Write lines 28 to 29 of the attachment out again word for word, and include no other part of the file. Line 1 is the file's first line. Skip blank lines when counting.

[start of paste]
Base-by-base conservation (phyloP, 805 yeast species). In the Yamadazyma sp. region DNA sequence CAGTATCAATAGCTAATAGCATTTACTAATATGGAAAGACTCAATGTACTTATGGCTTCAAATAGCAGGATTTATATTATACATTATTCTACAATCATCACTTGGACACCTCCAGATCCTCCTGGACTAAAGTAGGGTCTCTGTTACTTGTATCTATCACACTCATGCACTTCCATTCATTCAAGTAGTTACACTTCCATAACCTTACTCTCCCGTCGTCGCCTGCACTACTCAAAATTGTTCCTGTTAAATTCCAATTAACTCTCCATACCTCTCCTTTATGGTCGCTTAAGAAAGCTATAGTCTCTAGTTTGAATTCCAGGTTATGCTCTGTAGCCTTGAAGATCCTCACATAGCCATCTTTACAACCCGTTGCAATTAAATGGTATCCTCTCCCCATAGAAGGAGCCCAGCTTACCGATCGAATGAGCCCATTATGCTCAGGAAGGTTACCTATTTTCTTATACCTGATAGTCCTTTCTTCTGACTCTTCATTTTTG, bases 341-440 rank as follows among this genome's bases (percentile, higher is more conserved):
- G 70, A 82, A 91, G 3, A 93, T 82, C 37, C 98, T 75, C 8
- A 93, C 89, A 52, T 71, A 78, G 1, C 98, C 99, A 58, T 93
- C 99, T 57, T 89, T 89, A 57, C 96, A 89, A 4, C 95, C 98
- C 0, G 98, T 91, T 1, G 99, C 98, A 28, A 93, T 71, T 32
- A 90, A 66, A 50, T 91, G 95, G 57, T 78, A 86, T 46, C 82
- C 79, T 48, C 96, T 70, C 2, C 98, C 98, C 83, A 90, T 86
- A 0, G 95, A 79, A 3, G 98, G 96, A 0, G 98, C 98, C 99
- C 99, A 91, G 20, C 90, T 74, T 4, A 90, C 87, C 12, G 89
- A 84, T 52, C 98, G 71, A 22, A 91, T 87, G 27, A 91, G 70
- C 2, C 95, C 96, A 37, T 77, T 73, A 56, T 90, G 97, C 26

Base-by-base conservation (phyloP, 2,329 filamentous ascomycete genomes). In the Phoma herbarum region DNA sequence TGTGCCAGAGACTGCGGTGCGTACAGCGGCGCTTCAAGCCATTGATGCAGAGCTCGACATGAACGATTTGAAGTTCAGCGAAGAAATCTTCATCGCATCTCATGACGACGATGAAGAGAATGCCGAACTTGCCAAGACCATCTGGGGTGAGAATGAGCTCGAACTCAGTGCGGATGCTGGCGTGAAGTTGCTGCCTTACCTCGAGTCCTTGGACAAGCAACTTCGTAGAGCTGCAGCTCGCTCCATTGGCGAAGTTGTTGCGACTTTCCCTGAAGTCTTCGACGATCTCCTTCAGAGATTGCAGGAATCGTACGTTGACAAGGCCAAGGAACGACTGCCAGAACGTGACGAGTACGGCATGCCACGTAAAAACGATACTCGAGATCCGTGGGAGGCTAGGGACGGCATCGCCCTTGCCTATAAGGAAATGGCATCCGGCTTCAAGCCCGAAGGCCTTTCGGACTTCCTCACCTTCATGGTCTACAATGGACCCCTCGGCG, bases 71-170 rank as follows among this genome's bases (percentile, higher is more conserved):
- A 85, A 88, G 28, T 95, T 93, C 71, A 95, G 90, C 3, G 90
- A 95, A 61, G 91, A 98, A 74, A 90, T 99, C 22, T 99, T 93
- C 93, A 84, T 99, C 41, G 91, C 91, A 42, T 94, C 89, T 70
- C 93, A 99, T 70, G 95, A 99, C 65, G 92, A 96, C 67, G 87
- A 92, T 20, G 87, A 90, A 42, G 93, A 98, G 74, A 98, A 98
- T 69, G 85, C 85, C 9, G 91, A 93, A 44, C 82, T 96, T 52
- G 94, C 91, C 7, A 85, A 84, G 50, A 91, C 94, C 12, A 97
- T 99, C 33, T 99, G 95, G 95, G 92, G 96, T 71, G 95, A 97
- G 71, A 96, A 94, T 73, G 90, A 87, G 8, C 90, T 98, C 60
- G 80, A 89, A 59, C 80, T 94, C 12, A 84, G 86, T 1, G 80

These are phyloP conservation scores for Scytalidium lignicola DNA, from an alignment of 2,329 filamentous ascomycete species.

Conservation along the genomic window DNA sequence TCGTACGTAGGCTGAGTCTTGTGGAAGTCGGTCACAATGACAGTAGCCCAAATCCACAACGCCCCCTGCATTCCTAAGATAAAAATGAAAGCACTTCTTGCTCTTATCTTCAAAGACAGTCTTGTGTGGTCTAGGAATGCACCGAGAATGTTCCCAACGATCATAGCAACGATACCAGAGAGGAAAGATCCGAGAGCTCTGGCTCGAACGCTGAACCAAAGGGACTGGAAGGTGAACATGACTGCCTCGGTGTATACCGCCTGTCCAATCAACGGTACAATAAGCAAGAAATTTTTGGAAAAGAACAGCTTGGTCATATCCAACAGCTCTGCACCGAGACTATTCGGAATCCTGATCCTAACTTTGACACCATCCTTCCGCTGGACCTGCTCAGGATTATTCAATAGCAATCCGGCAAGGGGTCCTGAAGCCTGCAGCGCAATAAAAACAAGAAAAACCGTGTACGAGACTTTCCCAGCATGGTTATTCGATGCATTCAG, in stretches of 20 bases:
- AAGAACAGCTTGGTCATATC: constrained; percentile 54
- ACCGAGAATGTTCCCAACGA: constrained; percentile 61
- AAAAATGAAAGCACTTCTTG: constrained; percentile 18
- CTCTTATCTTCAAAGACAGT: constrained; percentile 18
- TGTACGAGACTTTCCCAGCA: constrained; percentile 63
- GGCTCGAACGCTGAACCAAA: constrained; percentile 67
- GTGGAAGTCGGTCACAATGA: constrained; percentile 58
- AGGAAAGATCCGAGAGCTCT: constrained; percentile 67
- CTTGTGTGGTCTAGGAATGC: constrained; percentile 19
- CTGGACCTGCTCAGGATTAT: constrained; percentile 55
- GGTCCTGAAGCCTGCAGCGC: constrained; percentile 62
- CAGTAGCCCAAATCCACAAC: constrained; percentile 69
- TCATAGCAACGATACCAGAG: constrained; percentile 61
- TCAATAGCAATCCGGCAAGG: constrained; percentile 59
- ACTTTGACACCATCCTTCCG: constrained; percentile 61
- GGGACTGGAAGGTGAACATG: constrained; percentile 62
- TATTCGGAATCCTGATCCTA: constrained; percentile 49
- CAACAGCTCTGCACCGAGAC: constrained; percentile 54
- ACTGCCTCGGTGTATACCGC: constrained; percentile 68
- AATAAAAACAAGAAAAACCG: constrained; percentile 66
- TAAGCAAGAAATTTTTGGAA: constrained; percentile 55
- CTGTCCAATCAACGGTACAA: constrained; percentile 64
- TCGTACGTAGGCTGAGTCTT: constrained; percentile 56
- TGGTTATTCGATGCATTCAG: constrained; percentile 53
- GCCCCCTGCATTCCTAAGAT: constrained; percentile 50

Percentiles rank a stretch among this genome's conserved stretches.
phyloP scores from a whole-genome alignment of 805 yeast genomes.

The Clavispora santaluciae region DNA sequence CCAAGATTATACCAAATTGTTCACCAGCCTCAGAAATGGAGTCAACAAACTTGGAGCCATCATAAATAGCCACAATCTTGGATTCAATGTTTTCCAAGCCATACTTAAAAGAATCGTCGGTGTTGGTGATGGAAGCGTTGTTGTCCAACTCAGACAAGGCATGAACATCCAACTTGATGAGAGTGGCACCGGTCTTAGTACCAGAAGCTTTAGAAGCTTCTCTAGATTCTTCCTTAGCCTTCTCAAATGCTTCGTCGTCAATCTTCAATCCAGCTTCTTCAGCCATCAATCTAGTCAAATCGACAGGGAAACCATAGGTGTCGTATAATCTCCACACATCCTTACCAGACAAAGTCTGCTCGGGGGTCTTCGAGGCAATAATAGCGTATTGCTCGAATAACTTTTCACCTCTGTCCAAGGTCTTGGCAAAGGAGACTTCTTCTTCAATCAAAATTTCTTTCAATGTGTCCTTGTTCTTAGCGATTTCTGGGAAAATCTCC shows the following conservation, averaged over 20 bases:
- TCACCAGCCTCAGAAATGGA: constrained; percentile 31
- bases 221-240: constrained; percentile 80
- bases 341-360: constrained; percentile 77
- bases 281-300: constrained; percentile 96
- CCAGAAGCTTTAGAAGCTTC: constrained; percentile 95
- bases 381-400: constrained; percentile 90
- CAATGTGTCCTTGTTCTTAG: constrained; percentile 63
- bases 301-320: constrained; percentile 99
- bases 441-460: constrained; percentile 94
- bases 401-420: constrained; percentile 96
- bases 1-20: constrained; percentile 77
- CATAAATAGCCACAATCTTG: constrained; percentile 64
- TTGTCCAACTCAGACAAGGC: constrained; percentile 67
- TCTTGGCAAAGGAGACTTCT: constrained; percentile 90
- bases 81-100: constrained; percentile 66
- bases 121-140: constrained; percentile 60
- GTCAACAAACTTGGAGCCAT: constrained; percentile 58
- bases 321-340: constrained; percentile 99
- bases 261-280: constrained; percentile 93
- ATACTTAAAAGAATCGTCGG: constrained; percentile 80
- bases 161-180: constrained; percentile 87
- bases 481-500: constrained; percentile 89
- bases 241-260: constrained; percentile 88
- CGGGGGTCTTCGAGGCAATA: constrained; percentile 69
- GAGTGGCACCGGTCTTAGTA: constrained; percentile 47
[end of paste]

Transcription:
- CTCTTATCTTCAAAGACAGT: constrained; percentile 18
- TGTACGAGACTTTCCCAGCA: constrained; percentile 63